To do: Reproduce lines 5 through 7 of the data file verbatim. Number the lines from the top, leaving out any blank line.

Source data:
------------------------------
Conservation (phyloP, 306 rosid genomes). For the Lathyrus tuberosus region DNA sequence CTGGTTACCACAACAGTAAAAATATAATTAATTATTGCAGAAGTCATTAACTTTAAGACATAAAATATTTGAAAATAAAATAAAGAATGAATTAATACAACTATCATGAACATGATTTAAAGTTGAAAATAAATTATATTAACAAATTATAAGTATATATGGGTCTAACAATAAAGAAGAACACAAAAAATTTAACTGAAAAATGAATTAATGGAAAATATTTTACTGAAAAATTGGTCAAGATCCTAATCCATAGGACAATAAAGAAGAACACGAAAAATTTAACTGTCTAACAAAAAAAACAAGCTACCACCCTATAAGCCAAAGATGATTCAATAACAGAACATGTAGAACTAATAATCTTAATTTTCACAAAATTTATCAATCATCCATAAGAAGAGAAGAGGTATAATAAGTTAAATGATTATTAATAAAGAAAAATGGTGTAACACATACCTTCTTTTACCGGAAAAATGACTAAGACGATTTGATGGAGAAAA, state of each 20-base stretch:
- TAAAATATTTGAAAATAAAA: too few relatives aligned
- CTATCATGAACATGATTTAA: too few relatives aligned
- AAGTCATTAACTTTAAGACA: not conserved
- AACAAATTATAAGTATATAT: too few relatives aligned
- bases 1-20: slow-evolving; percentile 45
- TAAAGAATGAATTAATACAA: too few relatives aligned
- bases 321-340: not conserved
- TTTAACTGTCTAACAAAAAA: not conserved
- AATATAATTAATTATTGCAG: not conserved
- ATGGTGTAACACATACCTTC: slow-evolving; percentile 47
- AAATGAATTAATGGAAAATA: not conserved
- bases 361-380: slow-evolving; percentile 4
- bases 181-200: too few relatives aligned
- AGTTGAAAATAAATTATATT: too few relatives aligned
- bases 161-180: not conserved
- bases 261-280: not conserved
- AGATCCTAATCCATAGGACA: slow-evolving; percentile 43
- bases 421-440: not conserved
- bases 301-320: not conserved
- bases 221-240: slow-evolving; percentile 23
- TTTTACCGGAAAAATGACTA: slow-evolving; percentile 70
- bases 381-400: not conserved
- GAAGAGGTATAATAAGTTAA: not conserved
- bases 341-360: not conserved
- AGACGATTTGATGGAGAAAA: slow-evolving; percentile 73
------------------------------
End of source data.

- AACAAATTATAAGTATATAT: too few relatives aligned
- bases 1-20: slow-evolving; percentile 45
- TAAAGAATGAATTAATACAA: too few relatives aligned